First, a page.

By Andrew Nagel
As the Cincinnati Reds head into the final two weeks of the season, they currently sit in third place behind the St. Louis Cardinals by 2.5 games, and with the Washington Nationals hot on their heels for the final Wild Card spot, one could understand if the Reds dugout could be characterized as tense. It’s a good thing the Reds have Brandon Phillips to keep things loose. Last Saturday in the Reds 7-3 victory at Milwaukee, Phillips provided yet another chance to break that playoff tension.
Shin-Soo Choo led off Saturday’s game with a double. Having been moved back to the second spot in the lineup, Phillips was called upon to move Choo over to third with a sacrifice bunt. Phillips can bunt, one of the few on the Reds that can consistently get the bunt down, and he executed this sacrifice. As Brewer first baseman Yuniesky Betancourt fielded the bunt, Phillips did not initially run into Betancourt’s tag. Instead Phillips turned and headed towards the Reds dugout. When Betancourt didn’t follow Phillips, Brandon turned back around and with a smile on his face, jogged up to Betancourt and high-fived his glove hand, in essence, tagging himself out. It was a laugh the Reds needed to loosen them up having entered the Brewer series losing two of three games to the last place Chicago Cubs and dropping the opening game to the Brewers the night before.
The high-five to Betancourt was funny, but it was nothing compared to what happened to Phillips on Tuesday night in Houston vs. the Astros. Houston’s Jonathan Villar led off the home half of the first inning with a single and when he tried to stretch it into a double, that’s when the highlight goes viral. With Phillips straddling second base and facing left-center, the throw from Reds center fielder Shin-Soo Choo beats Villar to the bag. Villar begins a head first slide into second as Phillips reaches backward between his legs to tag out Villar as Villar’s slide takes him into Phillips’ backside. Its been called anything from “The Butt Slide” to baseball’s version of the “Buttfumble”, a reference to Jet quarterback Mark Sanchez’s sack and fumble as he ran into the backside of offensive lineman Brandon Moore in last year’s Thanksgiving’s game vs. the New England Patriots.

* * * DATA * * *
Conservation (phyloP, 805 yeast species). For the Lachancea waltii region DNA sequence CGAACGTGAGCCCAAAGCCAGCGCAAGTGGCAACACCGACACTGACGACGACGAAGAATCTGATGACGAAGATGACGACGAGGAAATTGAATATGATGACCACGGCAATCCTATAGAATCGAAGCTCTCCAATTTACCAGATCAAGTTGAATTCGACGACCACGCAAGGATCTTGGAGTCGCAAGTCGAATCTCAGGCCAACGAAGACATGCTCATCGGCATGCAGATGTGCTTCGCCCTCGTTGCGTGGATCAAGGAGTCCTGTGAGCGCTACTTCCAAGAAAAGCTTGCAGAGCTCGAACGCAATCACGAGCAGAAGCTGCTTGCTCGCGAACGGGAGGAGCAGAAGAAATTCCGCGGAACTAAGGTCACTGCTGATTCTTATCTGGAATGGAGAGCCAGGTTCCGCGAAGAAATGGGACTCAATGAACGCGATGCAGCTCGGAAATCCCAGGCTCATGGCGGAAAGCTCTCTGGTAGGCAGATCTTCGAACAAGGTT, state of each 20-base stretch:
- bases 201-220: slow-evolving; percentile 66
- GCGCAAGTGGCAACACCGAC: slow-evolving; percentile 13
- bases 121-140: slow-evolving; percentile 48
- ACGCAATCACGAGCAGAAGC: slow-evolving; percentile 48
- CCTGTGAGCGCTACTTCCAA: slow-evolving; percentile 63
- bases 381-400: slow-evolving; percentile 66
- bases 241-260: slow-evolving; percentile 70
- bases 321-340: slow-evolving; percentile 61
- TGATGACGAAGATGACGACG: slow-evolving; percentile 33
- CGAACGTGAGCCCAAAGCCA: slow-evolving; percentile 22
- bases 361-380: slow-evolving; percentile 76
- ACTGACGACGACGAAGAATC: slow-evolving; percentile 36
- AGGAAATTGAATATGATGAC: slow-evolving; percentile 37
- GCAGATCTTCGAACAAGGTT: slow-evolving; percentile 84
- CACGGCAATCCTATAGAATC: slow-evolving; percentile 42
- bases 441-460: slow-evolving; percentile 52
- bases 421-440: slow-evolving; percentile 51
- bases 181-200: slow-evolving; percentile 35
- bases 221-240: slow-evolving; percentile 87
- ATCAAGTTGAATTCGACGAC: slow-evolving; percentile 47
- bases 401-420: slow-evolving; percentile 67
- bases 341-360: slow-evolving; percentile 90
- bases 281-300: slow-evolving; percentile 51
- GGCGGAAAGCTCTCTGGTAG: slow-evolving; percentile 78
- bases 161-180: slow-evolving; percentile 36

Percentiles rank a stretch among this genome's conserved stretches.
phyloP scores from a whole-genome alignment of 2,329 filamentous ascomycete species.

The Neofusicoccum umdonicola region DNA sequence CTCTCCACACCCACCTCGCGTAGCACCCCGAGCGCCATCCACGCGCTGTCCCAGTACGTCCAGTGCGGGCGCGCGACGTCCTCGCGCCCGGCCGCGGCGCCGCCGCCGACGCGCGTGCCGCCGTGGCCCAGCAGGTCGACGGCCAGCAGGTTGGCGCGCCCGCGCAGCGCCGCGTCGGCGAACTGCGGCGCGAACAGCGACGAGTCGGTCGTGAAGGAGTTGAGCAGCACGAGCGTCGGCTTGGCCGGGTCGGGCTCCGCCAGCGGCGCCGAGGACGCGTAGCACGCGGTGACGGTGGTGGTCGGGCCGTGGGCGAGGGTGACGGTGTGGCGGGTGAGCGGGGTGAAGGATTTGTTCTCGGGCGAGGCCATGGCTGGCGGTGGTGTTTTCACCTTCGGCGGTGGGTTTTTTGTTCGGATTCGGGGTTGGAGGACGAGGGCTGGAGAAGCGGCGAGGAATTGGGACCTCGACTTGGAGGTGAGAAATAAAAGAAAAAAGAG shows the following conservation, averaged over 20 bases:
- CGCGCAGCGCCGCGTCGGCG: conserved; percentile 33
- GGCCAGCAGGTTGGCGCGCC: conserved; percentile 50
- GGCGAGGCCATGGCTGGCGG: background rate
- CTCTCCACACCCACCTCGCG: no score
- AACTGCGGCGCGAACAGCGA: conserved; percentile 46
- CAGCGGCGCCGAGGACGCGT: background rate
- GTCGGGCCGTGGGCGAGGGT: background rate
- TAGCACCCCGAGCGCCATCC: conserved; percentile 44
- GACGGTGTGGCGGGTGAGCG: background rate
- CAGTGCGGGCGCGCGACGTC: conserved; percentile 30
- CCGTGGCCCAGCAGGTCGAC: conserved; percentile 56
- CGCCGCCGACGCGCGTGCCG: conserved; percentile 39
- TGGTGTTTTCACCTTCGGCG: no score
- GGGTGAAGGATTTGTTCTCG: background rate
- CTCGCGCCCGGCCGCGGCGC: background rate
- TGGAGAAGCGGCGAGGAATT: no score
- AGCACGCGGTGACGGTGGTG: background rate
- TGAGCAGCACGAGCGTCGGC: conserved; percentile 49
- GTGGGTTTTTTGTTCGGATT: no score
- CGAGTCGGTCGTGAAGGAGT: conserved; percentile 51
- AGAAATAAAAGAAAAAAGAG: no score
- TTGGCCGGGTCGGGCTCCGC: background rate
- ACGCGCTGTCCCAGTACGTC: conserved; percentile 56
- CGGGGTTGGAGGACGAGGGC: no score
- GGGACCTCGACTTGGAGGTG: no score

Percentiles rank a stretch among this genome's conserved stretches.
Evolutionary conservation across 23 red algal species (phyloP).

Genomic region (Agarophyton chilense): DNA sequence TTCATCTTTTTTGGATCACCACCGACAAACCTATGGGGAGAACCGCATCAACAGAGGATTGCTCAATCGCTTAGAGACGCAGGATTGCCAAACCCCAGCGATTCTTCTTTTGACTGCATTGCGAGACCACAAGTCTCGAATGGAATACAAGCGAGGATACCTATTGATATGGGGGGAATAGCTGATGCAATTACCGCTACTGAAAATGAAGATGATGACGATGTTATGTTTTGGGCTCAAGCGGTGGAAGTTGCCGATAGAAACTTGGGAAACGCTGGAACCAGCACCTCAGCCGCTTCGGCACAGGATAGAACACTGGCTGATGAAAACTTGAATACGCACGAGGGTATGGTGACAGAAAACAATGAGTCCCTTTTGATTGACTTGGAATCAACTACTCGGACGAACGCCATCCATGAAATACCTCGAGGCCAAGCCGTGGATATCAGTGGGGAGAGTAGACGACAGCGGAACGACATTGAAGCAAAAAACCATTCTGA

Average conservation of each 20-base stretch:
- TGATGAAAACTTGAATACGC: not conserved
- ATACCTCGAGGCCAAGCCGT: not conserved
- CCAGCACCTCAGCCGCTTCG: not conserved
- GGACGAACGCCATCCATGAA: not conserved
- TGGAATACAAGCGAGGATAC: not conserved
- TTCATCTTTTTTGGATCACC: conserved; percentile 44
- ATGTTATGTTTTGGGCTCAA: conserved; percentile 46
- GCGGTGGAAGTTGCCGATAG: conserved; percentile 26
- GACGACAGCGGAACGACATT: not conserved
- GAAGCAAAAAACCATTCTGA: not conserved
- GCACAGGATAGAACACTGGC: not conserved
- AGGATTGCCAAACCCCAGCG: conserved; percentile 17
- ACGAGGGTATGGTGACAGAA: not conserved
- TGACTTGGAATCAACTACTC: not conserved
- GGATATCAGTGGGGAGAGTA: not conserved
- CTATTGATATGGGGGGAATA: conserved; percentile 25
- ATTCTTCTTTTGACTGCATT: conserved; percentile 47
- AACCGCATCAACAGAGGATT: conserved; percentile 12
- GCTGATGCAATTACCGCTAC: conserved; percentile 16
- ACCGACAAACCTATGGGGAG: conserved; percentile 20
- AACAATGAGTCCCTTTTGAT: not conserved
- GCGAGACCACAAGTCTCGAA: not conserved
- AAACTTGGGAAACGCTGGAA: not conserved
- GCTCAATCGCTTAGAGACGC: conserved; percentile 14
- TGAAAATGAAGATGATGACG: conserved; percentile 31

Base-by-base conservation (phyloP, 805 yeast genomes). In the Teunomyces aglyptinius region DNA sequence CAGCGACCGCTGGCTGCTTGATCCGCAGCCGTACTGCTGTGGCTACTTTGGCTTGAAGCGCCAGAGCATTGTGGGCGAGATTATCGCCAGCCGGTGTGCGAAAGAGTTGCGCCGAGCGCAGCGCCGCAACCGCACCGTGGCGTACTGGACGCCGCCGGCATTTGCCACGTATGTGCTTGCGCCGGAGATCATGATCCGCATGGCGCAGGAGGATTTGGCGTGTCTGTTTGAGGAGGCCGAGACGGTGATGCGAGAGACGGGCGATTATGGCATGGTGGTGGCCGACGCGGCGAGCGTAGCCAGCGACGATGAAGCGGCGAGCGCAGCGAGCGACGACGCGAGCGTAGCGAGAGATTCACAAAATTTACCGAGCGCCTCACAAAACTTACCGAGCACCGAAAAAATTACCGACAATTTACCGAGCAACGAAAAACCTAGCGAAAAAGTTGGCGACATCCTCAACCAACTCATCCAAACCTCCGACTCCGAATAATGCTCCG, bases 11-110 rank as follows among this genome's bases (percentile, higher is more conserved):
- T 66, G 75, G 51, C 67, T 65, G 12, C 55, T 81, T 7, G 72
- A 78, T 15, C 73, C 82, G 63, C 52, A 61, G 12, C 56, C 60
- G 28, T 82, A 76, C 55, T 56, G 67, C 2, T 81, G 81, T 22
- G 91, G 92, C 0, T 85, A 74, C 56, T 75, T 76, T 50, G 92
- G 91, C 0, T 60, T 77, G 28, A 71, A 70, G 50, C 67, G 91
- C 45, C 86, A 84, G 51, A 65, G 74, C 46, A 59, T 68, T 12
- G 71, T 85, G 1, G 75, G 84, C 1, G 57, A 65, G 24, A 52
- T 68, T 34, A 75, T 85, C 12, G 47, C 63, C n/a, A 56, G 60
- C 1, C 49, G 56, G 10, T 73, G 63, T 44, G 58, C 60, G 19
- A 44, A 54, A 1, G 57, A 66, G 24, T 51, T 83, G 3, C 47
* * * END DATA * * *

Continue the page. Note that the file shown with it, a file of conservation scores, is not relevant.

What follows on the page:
Phillips definitely enjoys a good time. Follow him on Twitter @DatDudeBP or listen to him on 700WLW with Seg Dennison around 5:25PM on days when the Reds are home and you will laugh at his antics. As you watch Brandon Phillips play defense, you will also chuckle. Not because his play is funny in a Bad News Bears way. Rather, the amazing things he does with his glove in the field has opposing hitters shaking their heads laughing because that’s all they can do when he makes one of his spectacular plays.
Some have described Brandon Phillips’ defensive plays as “ridiculous.” “Freakish” is another adjective that has described the defensive play of Phillips. “Unbelievable” seems to be the word most often associated with Phillips’ play in the field.
Whatever adjective others use to describe his play on the field, to Phillips its just “routine.” He makes these amazing plays look so natural. In this year’s All-Star Game at Citi Field in New York, Fox Sports announcer Tim McCarver said that Brandon Phillips is a magician at second base. McCarver has a point as Phillips made two memorable plays in the same inning of that game. The first, Phillips goes up the middle, fields the ball and flips it under his left arm to shortstop Troy Tulowitzki of the Colorado Rockies to force the runner out at second. Later in the inning with a runner on first and one out, a ground ball is hit to Tulowitzki. He throws to Phillips at second who catches it barehanded and throws on to first to complete the double play. All McCarver could do was laugh as he was watching the play unfold.
On any given night Phillips is usually ranging to his left making a diving stop and throwing out a runner from his knees. Or ranging to his right, fielding it up the middle and throwing across his body to get the out at first. Or racing back to the outfield with his back turned away from the infield and making an over the shoulder basket catch a la Willie Mays. Whether it’s behind the back, through the legs, bare-handed or over the shoulder, Phillips takes away potential hits like no other player in the game right now.
But the Play of the Year? The bare-handed, unassisted double play from one knee. On May 10th of this year the Milwaukee Brewers traveled to Cincinnati to take on the Reds. There is a runner on first and Ryan Braun at the plate. Braun hits a bouncing ball up the middle heading right towards second base. Phillips gets a good break on the ball and fields it bare-handed with his left knee on second base to force the runner at second and throws to first while still on his knee to complete the double play.
Once again, Brandon Phillips makes all who witness the play, including Braun smile and chuckle.